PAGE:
Wednesday, December 19, 2012

Novel game play mechanics in the roguelike "Tales of Maj'Eyal"

Yesterday I downloaded Tales of Maj'Eyal, a new rogue-like game that's just had it's first release candidate announced.

Rogue-like games take their name from the original Rogue game, an ascii, turn-based dungeon delver with roots that trace back to very beginning of video games and electronic computer history. They're usually heavily inspired by Dungeons and Dragons and Tolkien, have RPG elements and often permadeath (if your character dies - that's it - restart, which makes games far more tense, frustrating and rewarding).

The original Rogue.


Two of the more popular rogue-likes are Nethack (under active development since 1987) and and ADOM (recently funded on Indie-go-go for a facelift). Roguelikes are quite a lively genre of games, with a lot of interesting and experimental development, see the Doom rogue-like, or the cyperpunk roguelikes, vampire roguelikes, anime mech roguelike, space trading rogue likes, serial killer roguelike, there's a lot of healthy variation and experimentation.

Tales of Maj'Eyal

Tales of Maj'Eyal Rogue-like Innovations 


Tales of Maj'Eyal does some innovative things which I think are worth a closer look. It's not necessarily the first rogue-like to do any of these but it's does them all well.

1. It uses the Lua programming language

It uses a Lua-based engine because Lua is awesome, this means development can proceed far, far faster than something like Nethack written in C. It also allows easy to load modifications that can extend the game word. I'm a big Lua fan, so that's why I've highlighted this one!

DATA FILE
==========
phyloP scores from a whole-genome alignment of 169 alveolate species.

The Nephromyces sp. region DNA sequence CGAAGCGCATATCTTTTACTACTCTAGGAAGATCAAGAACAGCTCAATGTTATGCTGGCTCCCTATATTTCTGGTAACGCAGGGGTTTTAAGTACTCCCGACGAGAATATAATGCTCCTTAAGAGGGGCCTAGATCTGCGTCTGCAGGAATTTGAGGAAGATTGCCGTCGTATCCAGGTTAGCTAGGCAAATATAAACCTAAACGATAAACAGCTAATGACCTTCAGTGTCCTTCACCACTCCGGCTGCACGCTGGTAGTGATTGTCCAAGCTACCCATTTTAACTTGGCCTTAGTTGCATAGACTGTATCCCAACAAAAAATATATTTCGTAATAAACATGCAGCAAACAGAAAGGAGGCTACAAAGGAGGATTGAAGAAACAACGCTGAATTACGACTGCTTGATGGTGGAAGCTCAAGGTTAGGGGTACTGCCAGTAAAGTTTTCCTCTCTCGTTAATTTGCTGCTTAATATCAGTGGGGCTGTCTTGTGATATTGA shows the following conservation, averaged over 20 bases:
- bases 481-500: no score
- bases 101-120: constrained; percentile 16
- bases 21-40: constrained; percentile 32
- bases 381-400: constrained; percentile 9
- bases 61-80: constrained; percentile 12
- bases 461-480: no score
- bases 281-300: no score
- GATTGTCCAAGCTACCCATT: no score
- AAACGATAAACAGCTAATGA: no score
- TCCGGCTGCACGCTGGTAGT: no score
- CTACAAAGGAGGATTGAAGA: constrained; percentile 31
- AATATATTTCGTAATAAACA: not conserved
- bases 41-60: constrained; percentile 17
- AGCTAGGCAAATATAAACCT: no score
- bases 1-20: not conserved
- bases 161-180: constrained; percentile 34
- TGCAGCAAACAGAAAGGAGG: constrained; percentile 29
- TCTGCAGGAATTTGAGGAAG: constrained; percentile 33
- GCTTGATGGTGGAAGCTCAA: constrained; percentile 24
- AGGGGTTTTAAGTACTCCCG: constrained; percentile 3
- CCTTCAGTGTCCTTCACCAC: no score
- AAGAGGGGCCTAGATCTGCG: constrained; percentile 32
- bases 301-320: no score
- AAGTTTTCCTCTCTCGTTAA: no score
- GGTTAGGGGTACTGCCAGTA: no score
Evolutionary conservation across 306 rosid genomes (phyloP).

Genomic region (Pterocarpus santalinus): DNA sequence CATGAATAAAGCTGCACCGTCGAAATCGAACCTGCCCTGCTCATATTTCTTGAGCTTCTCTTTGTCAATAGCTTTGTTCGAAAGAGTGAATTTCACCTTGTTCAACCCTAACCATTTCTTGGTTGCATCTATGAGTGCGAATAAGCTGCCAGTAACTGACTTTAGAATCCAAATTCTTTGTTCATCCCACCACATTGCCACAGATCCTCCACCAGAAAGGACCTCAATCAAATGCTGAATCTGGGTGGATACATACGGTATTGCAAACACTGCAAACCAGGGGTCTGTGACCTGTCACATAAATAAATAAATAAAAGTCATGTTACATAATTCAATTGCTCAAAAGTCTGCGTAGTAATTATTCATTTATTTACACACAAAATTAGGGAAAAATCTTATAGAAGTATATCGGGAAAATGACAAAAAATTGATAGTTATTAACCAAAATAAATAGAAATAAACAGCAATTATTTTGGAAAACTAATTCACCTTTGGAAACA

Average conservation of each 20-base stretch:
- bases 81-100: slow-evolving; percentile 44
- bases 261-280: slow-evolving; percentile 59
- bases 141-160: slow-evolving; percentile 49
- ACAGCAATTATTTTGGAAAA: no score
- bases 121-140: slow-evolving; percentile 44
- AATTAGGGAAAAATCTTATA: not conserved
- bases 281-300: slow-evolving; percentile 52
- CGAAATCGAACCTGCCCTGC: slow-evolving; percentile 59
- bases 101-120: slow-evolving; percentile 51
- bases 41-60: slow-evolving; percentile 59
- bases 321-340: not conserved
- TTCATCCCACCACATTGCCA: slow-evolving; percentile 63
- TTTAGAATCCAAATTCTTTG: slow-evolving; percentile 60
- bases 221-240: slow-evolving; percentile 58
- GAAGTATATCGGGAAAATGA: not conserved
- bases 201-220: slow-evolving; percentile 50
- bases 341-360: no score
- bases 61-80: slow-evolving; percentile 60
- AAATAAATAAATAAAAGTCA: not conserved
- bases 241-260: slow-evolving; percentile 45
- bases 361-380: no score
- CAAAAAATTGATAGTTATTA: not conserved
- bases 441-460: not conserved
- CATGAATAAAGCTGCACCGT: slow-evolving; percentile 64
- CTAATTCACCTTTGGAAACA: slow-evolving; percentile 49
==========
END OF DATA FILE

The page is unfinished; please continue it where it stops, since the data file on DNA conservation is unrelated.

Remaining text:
2. Social elements

The game has some asynchronous online features, first you (optionally I think) have an online account that stores information about your character and game progress. You can share this with other people. It's like the profile page in an MMORPG.

There are online leaderboards.

By default you have a chat window on your screen with people chatting as they play the game.

You're notified when people die (and how) in realtime.

This all makes the game more competitive, social and makes the experience easier to share. Social elements are really quite important and because it has these, it would be very easy to monetise the game (though I don't think that's the plan)

3. Unlockable Content

When you first play the game half the races are locked - you don't know what they are, the same for the classes. As you play and achieve certain things in the game world, you unlock these starting options (there are also birth-options you can unlock which allow you to alter the story). This not only adds a sense of progression to the metagame while giving individual game-play-throughs more value, it also introduces a natural learning curve. Easier race / class combinations are available at the start, more exotic one's later when you have your bearing.

4. Achievements - which are social

There are various achievements in the game - and when you get one - it's broadcast to the everyone else playing. I think this encourages a number of behaviours
  • Achievements are more valuable, as they are social and demonstrate how good you are at the game.
  • Seeing other peoples achievements become unlock informs you about what achievements are available and encourages you to seek them out.
  • Provides progression and value beyond each single game.

5. Accessible interface and graphics

Most roguelikes are ASCII and use all the keys on the keyboard. As a roguelike player I found it natural to play Tales of Maj'Eyal with the mouse. Annoyingly some of the standard roguelike keys don't work (, - to pick up and that kind of thing). The graphics are passable and the rendering engine handles graphics that are larger than a single tile.


I'd love to see some of these elements extended - warping in other characters to help you with a boss (like Demon Souls), fighting other players previously killed characters and working characters that have done well into the game lore.
Post a Comment